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GAME: Montreal Canadiens at Boston Bruins.
PLAYOFF SERIES: Eastern Conference quarterfinal; Bruins lead 1-0.
TIME: Friday, 7 p.m. EDT.
The Boston Bruins acquired defenseman Sergei Gonchar in March in a bid to add scoring punch to their power play.
He did just that in leading them to a victory in Game 1 of their quarterfinal series with the Montreal Canadiens.
Gonchar and the second-seeded Bruins look to take a 2-0 series lead over the seventh-seeded Canadiens when the teams meet at the FleetCenter.
The Bruins dealt defenseman Shaone Morrisonn and first- and second-round draft picks in 2004 to Washington for the 29-year-old Gonchar on March 3.
Boston's power play was ranked 14th in the NHL at the time, and Gonchar didn't do much to improve it over the last month of the season.
The Bruins had the least productive power play among the eight Eastern Conference playoff teams (16.0 percent) in the regular season, but scored on two of their six opportunities in a 3-0 win in Game 1 on Wednesday.
Boston came out strong and outshot Montreal 23-9 in the first period, which ended with the Bruins ahead 2-0 after a power-play goal by Gonchar and a goal by Michael Nylander. Boston obtained Nylander from Washington one day after trading for Gonchar.
Mike Knuble made it 3-0 on Wednesday with a power-play goal at 18:24 of the second period when he tipped Patrice Bergeron's shot past Montreal goalie Jose Theodore.
"The power plays were the difference," Knuble said.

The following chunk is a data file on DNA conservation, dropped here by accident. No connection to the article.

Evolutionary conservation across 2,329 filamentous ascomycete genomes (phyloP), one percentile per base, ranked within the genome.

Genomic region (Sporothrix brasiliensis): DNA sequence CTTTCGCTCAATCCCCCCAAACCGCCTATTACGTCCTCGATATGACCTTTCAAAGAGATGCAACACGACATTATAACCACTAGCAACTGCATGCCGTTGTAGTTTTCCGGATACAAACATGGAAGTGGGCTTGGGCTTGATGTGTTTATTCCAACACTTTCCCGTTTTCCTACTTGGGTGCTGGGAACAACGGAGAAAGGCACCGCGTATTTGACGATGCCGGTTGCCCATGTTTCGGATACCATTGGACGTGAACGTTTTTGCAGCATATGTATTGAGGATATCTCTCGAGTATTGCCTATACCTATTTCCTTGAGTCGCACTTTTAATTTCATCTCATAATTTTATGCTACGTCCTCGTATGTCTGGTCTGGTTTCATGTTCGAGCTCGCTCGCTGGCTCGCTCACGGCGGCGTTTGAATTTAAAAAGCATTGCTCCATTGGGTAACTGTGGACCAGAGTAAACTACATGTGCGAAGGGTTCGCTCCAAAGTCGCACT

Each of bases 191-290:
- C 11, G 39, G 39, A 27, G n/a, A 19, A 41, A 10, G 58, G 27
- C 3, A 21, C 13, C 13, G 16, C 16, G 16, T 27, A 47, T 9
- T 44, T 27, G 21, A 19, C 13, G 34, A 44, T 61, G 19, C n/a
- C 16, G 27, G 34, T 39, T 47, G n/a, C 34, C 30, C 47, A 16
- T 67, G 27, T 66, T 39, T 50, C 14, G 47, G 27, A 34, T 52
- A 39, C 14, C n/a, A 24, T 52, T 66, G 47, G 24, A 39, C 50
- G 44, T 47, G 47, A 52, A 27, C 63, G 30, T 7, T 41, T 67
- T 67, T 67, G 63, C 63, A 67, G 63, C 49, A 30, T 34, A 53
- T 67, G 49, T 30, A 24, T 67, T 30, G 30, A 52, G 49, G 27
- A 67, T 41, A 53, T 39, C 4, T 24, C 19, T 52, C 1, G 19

Boston also got a lift from rookie goaltender Andrew Raycroft, and the return of captain Joe Thornton to the lineup. Raycroft made 31 saves in his playoff debut and Thornton came back after missing the last two regular-season games with an upper body injury.
"It responded pretty good," said Thornton, who played just 14 minutes, 53 seconds. "It's going to be a big day (Thursday) to see how it reacts."
Raycroft, 23, had a 2.05 goals-against average and three shutouts during his first season as Boston's starter.
"You're going to have some butterflies in the playoffs regardless of a player's experience," Raycroft said. "You can only get so nervous and I was pretty close to where I like to be. It keeps you focused."
Montreal has won 22 of the previous 29 playoff series against Boston, but Canadiens coach Claude Julien said his team wouldn't be around too long if it kept playing like it did in Game 1.
"We need to be more disciplined," Julien said. "Our thinking caps were not on as well as they should have been. When we are not capable of making two passes in a row, we are in for a tough night."
Theodore faced 39 shots behind a sometimes porous defense. Two years ago, he was outstanding when eighth-seeded Montreal eliminated top-seeded Boston in the first round.
"Plain and simple," Montreal defenseman Sheldon Souray said. "We didn't show up."
The series moves to Montreal for Games 3 and 4 on Sunday and Tuesday.
HOW THEY GOT HERE: Canadiens - 93 points; 7th seed. Bruins - 104 points; 2nd seed.
PLAYOFF TEAM LEADERS: Canadiens - Mike Ribeiro, 4 PIM. Bruins - Gonchar, Nylander and Knuble, 1 goal; Sergei Samsonov, 2 assists; Gonchar, Nylander and Samsonov, 2 points; Martin Lapointe, 4 PIM.
PLAYOFF SPECIAL TEAMS: Canadiens - Power play: 0.0 percent (0 for 5). Penalty killing: 66.7 percent (4 for 6). Bruins - Power play: 33.3 percent (2 for 6). Penalty killing: 100 percent (5 for 5).
GOALTENDERS: Canadiens - Theodore (0-1, 3.00 GAA); Mathieu Garon (no appearances). Bruins - Raycroft (1-0, 1 SO, 0.00); Felix Potvin (no appearances).
REGULAR SEASON SERIES: Bruins, 3-0-1-2. Four of the six games went to overtime, with Boston winning once and Montreal posting both of its victories in the extra period. Theodore was 2-2-1 with a .952 save percentage in the series and Raycroft was just as good, going 2-1-1 with a .946 save percentage.